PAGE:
Rakesh Mohan, Krishnamurthy Subramanian sing divergent tunes on PLI scheme | Business Standard News

Clipped from: https://www.business-standard.com/article/economy-policy/rakesh-mohan-krishnamurthy-subramanian-sing-divergent-tunes-on-pli-scheme-121111900042_1.html

Vijay Kelkar bats for single 18% GST rate

CEA Krishnamurthy SubramanianCEA Krishnamurthy Subramanian said PLI is more than democratised subsidies

Chief Economic Advisor (CEA) Krishnamurthy Subramanian and Economic Advisory Council to the Prime Minister member (part-time) Rakesh Mohan on Thursday were at variance on the production-linked incentive (PLI) scheme.

Mohan partly blamed the “misguided” exchange rate policy for the stagnation in merchandise exports for the past decade, necessitating a PLI scheme.

“We have lost out on trade. We have had trade stagnation in the past decade. Some of this is related to an increase in protectionism, the other to a somewhat misguided exchange rate policy, which is heavily overvalued,” said the former Reserve Bank of India deputy governor at a Global Economic Policy Summit organised by the Confederation of Indian Industry.

He said this is illustrated by the compelling need to have a PLI scheme.

“You can do a quick calculation. What will be the exchange rate equivalent to an increase in subsidy given through PLI? You will get to know how appreciated our exchange rate is.”

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In response, the CEA said there is an important distinction between the exchange rate policy and raising production via PLI.

Emphasising the important aspect of the PLI scheme is that it incentivises growth, Subramanian said while in 1991 the product markets were opened, not enough attention was paid to the factor markets.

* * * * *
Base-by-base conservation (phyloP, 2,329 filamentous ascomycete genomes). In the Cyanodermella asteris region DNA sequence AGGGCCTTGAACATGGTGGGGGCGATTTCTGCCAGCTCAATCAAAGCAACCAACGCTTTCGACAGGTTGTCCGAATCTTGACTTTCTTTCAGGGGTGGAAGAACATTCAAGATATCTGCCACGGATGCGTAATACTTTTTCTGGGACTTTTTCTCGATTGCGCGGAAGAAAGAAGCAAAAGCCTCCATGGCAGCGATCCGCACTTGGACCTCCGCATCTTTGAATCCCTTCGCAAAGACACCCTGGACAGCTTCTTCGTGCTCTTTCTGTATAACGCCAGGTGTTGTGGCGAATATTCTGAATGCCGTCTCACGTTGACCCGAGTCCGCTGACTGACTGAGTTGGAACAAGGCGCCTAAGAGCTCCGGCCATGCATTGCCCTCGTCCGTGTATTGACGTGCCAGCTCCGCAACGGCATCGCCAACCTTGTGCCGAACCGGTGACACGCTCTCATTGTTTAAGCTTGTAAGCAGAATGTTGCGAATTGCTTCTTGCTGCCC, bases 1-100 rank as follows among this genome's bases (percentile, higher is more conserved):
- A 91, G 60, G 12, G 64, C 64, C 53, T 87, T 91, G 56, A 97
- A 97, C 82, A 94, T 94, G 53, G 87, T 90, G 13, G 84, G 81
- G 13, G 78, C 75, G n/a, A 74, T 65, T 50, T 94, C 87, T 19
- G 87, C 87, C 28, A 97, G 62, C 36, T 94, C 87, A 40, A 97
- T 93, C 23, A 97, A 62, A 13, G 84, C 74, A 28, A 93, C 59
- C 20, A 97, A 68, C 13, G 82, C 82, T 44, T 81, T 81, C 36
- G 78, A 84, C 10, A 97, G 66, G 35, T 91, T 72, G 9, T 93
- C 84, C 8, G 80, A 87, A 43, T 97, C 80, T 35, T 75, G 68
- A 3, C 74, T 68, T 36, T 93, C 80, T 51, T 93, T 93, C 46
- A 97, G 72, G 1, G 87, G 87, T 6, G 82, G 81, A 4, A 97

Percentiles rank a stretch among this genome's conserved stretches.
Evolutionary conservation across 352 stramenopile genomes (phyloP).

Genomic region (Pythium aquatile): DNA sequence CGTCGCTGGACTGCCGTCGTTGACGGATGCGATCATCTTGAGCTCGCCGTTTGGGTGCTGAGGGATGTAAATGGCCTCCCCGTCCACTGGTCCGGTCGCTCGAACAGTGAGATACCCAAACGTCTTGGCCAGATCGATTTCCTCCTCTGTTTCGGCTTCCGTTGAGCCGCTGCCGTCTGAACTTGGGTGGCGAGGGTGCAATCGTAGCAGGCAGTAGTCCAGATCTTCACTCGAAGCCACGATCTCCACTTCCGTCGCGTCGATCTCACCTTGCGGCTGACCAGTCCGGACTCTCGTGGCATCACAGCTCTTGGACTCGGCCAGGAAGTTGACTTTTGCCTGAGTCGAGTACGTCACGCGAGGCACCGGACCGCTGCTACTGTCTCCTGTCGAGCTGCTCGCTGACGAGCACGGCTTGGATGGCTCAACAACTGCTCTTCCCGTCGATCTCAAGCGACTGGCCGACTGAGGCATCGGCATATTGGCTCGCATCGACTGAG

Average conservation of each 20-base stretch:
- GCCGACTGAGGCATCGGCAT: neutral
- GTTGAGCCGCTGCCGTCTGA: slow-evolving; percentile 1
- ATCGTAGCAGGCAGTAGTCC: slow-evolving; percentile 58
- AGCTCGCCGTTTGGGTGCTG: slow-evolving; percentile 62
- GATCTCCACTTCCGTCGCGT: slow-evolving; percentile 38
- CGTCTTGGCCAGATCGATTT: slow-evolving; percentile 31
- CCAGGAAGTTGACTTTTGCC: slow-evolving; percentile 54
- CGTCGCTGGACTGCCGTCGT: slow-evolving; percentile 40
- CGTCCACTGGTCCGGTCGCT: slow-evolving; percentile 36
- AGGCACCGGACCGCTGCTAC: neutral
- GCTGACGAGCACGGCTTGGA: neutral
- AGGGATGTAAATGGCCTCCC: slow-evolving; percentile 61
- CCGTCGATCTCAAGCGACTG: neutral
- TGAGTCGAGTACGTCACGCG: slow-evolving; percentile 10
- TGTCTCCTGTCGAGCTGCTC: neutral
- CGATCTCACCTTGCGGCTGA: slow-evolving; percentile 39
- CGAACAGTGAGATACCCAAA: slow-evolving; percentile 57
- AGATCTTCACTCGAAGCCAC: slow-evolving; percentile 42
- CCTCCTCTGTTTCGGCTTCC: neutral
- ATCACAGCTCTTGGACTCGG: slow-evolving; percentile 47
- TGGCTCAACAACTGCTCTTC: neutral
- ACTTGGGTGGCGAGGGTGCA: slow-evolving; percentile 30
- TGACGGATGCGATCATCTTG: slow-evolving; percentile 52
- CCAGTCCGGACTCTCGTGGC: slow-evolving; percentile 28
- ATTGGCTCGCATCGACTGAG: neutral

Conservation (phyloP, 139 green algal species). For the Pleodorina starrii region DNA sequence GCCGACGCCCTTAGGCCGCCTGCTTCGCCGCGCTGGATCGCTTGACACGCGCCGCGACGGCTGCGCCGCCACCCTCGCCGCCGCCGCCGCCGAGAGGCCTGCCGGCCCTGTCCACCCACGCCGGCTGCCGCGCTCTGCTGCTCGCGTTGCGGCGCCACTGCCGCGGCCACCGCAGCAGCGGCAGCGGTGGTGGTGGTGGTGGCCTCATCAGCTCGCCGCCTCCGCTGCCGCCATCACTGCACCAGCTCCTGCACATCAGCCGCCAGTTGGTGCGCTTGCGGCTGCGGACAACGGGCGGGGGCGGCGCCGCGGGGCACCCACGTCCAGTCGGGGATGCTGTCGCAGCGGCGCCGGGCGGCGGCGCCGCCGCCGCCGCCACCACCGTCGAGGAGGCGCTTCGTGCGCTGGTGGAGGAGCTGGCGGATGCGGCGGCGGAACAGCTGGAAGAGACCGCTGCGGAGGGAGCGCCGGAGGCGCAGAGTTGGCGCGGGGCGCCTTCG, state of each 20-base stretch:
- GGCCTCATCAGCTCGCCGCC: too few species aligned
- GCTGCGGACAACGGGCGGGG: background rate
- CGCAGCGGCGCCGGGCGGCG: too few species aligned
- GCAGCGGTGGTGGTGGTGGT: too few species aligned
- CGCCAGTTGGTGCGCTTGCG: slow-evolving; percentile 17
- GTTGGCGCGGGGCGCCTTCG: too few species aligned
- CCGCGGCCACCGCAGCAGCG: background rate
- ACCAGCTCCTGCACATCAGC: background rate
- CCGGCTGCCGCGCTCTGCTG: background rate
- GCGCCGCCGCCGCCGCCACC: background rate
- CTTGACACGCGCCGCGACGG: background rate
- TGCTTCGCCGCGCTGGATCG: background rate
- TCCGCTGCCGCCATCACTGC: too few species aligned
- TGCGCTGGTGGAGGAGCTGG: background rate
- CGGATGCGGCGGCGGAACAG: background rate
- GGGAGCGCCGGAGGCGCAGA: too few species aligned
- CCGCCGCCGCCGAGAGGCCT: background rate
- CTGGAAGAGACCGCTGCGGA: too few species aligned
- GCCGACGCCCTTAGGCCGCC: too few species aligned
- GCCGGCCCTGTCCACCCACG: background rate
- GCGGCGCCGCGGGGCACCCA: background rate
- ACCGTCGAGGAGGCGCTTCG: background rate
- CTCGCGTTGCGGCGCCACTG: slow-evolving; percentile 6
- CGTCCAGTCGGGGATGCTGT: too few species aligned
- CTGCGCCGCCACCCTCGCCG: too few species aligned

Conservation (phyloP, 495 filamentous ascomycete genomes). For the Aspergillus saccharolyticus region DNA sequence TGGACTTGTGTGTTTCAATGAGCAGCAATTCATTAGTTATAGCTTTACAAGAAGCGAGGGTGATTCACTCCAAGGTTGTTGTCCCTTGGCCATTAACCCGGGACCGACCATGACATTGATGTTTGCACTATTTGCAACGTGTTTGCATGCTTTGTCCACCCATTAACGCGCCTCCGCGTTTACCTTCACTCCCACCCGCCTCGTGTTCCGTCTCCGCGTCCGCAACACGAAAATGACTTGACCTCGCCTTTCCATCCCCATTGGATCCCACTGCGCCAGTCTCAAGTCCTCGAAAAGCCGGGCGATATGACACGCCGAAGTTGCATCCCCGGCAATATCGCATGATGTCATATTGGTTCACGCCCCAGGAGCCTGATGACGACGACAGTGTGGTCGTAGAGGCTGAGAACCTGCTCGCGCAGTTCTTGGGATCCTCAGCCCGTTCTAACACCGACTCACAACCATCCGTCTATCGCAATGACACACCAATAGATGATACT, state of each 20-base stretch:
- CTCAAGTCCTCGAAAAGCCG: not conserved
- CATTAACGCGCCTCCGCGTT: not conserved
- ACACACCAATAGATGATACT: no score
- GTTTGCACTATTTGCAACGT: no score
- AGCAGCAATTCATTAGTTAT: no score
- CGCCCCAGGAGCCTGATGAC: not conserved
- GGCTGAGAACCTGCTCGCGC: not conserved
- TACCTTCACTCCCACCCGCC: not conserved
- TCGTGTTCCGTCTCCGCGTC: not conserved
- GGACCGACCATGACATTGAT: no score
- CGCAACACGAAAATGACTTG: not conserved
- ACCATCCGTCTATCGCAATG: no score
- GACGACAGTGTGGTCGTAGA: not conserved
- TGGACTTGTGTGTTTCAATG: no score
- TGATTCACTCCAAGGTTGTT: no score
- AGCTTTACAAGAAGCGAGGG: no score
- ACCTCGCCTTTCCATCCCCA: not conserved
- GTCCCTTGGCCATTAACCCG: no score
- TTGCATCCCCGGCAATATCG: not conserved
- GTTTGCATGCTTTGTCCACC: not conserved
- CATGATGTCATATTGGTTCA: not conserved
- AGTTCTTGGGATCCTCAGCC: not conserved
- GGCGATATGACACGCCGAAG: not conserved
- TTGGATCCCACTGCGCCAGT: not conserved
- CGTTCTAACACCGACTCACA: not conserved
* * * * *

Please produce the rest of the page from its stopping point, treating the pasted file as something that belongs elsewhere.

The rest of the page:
He clarified that he is not only including labour and capital in the factor markets, but also the nature of production or the scale of production itself.

The CEA said PLI is more than democratised subsidies.

“It is directed towards growth, providing firms incentives to be closer to optimal scale, reap economies of scale, and reduce their average cost,” he said.

He cited the Economic Survey of 2018-19, penned by him, to emphasise that the government policy in the last seven decades has provided perverse incentives to firms.


The government has already announced the PLI scheme for 13 sectors, including electronics, medical devices, pharmaceutical drugs, telecommunication and networking products, food products, air conditioners, light-emitting diodes, automobiles and automotive components, textile products, and specialty steel.

Subramanian also did not agree with Mohan’s view that 1991 witnessed a second generation of economic reforms. Mohan said the first generation (first-gen) of economic reforms were initiated soon after Independence, when a comprehensive approach to growth and development was made through planning and import substitution.

Subramanian refused to call the Nehurvian-era policies first-gen reforms. The first-gen reforms were initiated in 1991, he said.

Mohan emphasised on the need for third-generation reforms, which would underscore public delivery of goods and services, particularly related to long-neglected health, education, water, and sanitation.

Kelkar’s prescription

The 13th Finance Commission Chairman Vijay Kelkar suggested reforming the goods and services tax (GST) by going for a single rate of 12 per cent.

“We have a bizarre system of four to five rates. No wonder we have so much litigation. I would recommend the government announce a single rate of 12 per cent, including 6 per cent central GST and 6 per cent state GST,” he said.

He also batted for expanding its coverage by including petroleum, real estate, and land in it. He also called for sharing GST revenues with local bodies to deliver public services and goods.

Ashok Gulati, Infosys Chair professor for agriculture at Indian Council for Research on International Economic Relations, called for completely overhauling agriculture by not only concentrating on land productivity, but also on total factor productivity.

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